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J Nutr. 2008 Aug;138(8):1469-75.

Food intake patterns may explain the high prevalence of cardiovascular risk factors among Iranian women.

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  • 1Department of Nutrition, School of Public Health, and Food Security and Nutrition Research Center, Isfahan University of Medical Sciences, Isfahan PO Box 81745, Iran.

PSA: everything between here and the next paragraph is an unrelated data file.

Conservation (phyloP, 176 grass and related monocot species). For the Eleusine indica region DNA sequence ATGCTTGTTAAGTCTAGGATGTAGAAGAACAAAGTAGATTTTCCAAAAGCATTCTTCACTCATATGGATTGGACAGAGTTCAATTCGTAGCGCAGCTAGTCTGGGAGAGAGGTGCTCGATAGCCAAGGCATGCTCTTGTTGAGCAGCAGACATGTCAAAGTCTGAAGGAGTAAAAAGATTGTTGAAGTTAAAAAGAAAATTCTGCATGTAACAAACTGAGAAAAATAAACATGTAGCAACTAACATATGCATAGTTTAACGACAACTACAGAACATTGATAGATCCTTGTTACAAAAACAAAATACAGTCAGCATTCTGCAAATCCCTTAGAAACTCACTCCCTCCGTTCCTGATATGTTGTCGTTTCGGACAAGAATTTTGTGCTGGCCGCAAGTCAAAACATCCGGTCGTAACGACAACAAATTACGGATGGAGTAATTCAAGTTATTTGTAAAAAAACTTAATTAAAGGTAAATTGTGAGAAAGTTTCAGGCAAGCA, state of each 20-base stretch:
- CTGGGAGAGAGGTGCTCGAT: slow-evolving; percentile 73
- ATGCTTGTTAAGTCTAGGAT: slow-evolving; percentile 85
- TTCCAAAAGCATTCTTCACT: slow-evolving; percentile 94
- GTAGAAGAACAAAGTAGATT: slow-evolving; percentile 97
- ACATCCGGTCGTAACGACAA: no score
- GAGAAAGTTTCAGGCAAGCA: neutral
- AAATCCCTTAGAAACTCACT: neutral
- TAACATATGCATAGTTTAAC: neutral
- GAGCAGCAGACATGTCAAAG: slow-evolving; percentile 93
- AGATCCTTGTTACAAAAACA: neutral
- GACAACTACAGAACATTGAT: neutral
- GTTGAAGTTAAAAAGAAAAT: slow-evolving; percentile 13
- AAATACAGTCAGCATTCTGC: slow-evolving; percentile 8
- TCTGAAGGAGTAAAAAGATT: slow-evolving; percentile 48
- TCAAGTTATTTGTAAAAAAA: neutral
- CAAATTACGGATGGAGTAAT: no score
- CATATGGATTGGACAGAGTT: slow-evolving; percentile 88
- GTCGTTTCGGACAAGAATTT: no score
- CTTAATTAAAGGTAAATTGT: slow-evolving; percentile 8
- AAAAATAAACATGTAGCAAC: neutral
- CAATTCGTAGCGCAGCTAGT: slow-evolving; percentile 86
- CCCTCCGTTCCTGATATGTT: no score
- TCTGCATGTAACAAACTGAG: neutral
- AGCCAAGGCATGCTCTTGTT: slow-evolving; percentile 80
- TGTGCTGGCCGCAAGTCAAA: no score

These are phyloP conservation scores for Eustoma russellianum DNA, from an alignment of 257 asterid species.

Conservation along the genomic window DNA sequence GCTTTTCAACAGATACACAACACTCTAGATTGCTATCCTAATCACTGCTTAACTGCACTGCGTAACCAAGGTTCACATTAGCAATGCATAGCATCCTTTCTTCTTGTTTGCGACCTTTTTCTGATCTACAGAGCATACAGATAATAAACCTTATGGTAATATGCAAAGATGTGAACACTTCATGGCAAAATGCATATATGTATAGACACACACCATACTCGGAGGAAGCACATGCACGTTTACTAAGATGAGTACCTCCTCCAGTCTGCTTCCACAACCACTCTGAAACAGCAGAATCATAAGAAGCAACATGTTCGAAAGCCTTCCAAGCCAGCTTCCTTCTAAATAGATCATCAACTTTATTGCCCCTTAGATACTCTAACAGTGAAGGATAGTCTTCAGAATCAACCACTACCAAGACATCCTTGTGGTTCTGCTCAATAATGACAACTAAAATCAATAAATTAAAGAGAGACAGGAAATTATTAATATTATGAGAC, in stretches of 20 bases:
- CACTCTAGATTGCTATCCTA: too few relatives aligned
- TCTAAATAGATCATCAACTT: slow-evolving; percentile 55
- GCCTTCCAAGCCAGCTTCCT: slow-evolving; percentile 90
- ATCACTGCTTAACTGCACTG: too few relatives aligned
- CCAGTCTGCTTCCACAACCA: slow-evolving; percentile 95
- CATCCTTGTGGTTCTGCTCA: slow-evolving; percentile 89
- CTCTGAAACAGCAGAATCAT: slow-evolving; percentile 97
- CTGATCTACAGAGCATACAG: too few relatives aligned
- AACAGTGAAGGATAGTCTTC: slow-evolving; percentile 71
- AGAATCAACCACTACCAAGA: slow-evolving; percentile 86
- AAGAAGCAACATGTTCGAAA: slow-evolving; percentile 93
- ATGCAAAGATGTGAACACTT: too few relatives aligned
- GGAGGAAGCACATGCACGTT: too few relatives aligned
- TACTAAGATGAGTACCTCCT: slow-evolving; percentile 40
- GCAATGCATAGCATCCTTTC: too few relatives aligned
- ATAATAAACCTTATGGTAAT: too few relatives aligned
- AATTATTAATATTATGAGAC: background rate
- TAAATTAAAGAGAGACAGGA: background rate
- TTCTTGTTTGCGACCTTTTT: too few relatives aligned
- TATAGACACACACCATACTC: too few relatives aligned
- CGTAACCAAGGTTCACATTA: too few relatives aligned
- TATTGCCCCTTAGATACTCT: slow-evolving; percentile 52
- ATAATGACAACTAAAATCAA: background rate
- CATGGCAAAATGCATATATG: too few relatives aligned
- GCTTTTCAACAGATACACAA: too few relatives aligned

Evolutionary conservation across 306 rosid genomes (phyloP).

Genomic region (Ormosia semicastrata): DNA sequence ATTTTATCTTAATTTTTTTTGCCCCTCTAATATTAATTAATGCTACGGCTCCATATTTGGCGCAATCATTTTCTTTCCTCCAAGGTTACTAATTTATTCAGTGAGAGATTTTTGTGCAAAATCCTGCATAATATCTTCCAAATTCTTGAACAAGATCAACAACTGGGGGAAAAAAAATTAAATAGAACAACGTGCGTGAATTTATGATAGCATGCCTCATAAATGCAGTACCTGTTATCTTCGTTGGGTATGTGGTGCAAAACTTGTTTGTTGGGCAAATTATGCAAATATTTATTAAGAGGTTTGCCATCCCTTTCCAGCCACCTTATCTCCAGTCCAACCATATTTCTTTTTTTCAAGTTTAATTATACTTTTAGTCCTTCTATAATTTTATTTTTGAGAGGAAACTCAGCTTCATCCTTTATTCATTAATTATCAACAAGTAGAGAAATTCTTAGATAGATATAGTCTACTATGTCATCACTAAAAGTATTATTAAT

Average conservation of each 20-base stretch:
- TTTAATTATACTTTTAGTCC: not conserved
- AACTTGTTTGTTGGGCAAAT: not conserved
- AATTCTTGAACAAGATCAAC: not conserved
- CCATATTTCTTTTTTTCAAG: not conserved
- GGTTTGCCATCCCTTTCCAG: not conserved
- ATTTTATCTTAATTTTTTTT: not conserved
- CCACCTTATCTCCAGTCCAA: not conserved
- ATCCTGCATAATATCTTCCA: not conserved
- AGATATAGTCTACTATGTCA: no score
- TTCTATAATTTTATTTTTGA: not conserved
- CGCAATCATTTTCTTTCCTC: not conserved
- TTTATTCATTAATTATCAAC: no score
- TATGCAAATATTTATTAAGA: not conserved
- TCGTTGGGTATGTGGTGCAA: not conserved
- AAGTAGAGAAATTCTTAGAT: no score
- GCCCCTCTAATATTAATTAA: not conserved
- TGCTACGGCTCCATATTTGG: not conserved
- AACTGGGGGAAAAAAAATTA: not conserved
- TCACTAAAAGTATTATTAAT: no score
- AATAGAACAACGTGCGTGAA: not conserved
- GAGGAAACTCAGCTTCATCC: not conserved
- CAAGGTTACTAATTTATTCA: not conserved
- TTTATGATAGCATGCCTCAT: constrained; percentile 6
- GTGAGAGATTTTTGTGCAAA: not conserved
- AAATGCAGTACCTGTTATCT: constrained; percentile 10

Some cardiovascular risk factors are more prevalent in Middle Eastern countries than in other parts of the world. Lifestyle-related factors, including diet, might account for this discrepancy. We aimed to identify the association between food intake patterns and cardiovascular risk factors among Iranian adult women. We studied 486 apparently healthy Iranian women aged 40-60 y. We used a Willett-format FFQ for collecting dietary data. Fasting plasma glucose (FPG) concentrations, lipid profiles, and blood pressure were measured. Diabetes was defined as FPG > or = 6.93 mmol/L; dyslipidemia was based on Adult Treatment Panel III and hypertension on Joint National Committee VI recommendations. The presence of at least 1 risk factor and at least 2 risk factors of the 3 major risk factors for cardiovascular disease (hypertension, dyslipidemia, and diabetes) was also evaluated. We identified 3 major eating patterns (healthy, Western, and Iranian). After controlling for potential confounders, subjects in the top quintile of the healthy dietary pattern were less likely to have dyslipidemia [odds ratio (OR), 0.36; 95% CI, 0.19-0.53], hypertension (OR, 0.33; 95% CI, 0.17-0.60), at least 1 (OR, 0.30; 95% CI, 0.18-0.58), and at least 2 risk factors (OR, 0.39; 95% CI, 0.20-0.77) compared with the lowest quintile. In contrast, those with greater adherence to the Western dietary pattern had greater odds for cardiovascular risk factors (OR, 2.59-3.11; P < 0.05). The Iranian dietary pattern was significantly associated with dyslipidemia (OR, 1.73; 95% CI, 1.02-2.99) and at least 1 risk factor (OR, 1.89; 95% CI, 1.05-3.20). The major dietary patterns and diabetes were not associated. Eating patterns of this Middle Eastern population might explain the higher prevalence of some cardiovascular risk factors in this region. However, our findings need to be confirmed in other Middle Eastern countries.

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